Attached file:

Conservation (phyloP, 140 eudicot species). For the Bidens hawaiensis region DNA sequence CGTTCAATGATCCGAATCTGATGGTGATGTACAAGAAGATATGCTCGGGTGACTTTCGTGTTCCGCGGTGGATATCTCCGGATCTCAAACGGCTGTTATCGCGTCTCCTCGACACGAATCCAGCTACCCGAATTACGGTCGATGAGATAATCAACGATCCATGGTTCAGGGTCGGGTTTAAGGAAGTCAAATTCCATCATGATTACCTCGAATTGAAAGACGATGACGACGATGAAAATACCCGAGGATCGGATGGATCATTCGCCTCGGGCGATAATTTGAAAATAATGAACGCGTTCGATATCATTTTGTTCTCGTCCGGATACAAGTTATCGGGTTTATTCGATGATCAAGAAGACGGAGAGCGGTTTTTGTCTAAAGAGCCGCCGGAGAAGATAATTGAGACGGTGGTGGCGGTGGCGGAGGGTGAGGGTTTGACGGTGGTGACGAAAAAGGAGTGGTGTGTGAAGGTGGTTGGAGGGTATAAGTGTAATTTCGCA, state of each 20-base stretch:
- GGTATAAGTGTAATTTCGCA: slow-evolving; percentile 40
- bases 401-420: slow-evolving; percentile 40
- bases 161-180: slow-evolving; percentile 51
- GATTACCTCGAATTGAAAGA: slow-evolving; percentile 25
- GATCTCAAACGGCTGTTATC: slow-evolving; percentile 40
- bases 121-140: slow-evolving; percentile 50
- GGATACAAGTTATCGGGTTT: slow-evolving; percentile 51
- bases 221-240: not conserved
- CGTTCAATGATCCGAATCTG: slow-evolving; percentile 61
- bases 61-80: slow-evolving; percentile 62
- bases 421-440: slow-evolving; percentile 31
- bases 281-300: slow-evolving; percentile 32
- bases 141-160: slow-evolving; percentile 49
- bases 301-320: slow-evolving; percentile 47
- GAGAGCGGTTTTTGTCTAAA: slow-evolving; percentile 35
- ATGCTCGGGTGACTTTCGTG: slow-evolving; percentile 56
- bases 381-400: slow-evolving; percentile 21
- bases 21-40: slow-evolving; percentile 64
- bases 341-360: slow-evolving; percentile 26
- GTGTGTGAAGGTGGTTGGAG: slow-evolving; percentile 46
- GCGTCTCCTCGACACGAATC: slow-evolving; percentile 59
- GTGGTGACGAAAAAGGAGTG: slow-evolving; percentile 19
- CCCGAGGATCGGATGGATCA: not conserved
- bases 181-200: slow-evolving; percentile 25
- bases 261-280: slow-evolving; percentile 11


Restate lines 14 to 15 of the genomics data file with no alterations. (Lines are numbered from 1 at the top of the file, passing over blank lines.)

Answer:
- bases 141-160: slow-evolving; percentile 49
- bases 301-320: slow-evolving; percentile 47